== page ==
UPPER MONTCLAIR – For over a half century, Marty Glickman was the pre-eminent voice of New York sports, and became arguably the most influential sports broadcaster of all time. He announced games of virtually every team, beginning as the radio announcer of the New York Knicks when they were formed in 1946. And he was right there as the New York Giants’ broadcaster with the increase of pro football’s popularity in the 1950’s and 1960’s.
Throughout his long broadcasting career, Glickman would become the NBA’s first announcer for TV. He was the voice of the football Giants for 23 years, of the Knicks for 21, Yonkers Raceway for 12, the Jets for 11. Glickman did pre- and postgame shows for the Brooklyn Dodgers and Yankees for 22 years; he broadcast track meets, wrestling matches, roller derbies and rodeos, even a marbles tournament.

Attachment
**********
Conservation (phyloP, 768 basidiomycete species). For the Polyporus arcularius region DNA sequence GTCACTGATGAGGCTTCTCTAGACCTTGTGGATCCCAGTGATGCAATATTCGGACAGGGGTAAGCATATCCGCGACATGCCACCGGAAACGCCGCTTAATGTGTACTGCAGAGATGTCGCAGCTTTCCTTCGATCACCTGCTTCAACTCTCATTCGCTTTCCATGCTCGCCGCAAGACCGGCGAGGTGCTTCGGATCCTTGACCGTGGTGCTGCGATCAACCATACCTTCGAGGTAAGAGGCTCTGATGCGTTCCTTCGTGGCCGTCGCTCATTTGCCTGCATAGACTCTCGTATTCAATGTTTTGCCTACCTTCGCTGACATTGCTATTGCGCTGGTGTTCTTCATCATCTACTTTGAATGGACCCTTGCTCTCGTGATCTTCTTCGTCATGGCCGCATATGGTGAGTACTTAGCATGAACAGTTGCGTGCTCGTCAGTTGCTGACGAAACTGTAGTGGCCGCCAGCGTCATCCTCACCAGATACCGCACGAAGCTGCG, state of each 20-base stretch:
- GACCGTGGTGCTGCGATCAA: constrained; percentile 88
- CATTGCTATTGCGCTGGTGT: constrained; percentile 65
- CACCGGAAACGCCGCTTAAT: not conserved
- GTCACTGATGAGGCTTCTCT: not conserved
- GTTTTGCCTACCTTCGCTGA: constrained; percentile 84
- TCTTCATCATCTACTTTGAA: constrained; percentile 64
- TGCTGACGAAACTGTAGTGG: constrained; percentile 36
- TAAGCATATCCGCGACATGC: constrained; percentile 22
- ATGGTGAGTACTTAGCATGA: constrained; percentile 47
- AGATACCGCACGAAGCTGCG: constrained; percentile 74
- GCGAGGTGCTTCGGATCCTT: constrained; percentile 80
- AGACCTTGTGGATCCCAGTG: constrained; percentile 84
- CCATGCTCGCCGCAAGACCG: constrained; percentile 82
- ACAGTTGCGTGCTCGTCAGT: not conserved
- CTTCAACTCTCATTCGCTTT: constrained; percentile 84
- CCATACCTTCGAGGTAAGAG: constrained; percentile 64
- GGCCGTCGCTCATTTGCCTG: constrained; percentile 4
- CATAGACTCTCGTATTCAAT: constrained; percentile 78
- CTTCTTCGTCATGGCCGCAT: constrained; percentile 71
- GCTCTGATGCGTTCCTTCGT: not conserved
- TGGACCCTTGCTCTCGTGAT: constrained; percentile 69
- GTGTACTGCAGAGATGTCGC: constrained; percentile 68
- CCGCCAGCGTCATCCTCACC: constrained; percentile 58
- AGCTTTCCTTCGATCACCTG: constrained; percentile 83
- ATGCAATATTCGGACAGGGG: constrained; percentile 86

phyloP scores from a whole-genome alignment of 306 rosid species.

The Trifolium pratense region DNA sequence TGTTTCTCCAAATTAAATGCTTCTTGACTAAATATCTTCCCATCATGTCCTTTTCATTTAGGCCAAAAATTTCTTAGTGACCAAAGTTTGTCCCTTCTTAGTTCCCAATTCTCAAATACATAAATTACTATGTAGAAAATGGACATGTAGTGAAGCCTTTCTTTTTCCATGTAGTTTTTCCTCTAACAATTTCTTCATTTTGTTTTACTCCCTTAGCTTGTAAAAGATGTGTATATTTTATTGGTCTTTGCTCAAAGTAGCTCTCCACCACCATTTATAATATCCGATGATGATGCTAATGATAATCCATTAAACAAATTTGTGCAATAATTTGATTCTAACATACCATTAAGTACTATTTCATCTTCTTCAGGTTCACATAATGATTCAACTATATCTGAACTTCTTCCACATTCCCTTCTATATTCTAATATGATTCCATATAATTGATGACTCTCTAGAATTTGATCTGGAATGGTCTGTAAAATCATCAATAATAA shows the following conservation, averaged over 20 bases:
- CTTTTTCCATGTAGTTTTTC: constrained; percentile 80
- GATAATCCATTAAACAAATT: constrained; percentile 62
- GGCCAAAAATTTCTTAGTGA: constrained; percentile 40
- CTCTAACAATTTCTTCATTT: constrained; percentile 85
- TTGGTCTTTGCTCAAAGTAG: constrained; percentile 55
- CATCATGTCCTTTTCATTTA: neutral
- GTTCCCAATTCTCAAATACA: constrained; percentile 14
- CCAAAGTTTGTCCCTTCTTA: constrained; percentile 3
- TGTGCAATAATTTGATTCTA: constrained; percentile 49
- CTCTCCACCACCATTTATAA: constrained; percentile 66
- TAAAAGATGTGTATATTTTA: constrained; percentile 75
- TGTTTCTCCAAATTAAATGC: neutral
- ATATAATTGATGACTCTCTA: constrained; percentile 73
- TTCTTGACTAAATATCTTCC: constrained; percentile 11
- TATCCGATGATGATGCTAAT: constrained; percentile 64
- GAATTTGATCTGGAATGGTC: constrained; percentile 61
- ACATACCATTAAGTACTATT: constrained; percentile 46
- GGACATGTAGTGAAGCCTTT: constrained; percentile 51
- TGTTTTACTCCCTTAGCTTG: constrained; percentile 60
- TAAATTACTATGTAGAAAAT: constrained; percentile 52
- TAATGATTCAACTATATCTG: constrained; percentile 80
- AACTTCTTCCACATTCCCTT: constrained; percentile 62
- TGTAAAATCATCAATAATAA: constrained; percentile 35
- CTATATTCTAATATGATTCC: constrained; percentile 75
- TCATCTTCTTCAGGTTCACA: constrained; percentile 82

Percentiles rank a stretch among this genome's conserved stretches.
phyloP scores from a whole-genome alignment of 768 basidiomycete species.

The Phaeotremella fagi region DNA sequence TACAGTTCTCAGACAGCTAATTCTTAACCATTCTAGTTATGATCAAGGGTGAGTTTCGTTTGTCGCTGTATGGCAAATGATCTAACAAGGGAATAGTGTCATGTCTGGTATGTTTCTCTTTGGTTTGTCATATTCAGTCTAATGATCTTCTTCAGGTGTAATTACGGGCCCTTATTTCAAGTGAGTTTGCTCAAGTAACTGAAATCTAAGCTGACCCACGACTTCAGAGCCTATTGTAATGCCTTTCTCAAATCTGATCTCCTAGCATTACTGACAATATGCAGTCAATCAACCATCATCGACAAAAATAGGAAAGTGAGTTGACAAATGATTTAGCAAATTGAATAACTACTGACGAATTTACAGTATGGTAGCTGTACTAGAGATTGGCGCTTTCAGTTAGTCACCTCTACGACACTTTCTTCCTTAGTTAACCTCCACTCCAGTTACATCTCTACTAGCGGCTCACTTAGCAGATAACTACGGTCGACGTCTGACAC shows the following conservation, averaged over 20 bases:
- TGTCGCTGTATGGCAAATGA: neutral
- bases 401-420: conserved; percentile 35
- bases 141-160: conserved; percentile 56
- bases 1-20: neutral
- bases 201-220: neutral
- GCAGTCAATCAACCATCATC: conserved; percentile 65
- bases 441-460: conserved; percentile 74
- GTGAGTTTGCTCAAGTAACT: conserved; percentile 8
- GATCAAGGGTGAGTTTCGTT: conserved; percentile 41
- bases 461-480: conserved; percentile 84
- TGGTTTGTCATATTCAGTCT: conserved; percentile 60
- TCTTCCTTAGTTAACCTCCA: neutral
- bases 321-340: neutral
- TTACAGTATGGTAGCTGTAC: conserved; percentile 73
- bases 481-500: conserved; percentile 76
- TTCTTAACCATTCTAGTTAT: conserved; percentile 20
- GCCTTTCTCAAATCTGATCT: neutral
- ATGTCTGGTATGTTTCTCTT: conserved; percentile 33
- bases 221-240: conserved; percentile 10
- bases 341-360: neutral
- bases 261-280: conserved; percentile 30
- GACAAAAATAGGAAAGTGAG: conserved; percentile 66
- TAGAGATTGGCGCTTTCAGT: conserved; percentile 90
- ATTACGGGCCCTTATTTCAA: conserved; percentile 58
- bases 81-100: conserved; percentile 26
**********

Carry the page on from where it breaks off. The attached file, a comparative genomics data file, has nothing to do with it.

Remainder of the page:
Yet Glickman, whose trademark call of “Swish!” became part of the sports lexicon, was almost as famous for what he did not do. As a member of the U.S. Olympic track team in the 1936 Berlin Games, Glickman was denied a chance to compete at the last minute because of Anti-Semitism.
Glickman’s remarkable career and life story is recounted in the acclaimed James Freedman documentary “Glickman,” which will be shown at the Yogi Berra Museum & Learning Center on Feb. 11 at 7:30 p.m.
Following the film will be a discussion with Ian Eagle, a fellow Syracuse alum and one of many successful broadcasters mentored by Glickman. Eagle is well known for calling NFL games on CBS and being the voice of the Brooklyn Nets on the YES Network.
Tickets are $15. To RSVP call (973) 655-2378.
The Yogi Berra Museum & Learning Center is a 501 (c) 3 nonprofit sports education center located on the campus of Montclair State University. Its mission is to preserve and promote the values of respect, sportsmanship, social justice and excellence through inclusive, culturally diverse, sports-based educational programs and exhibits.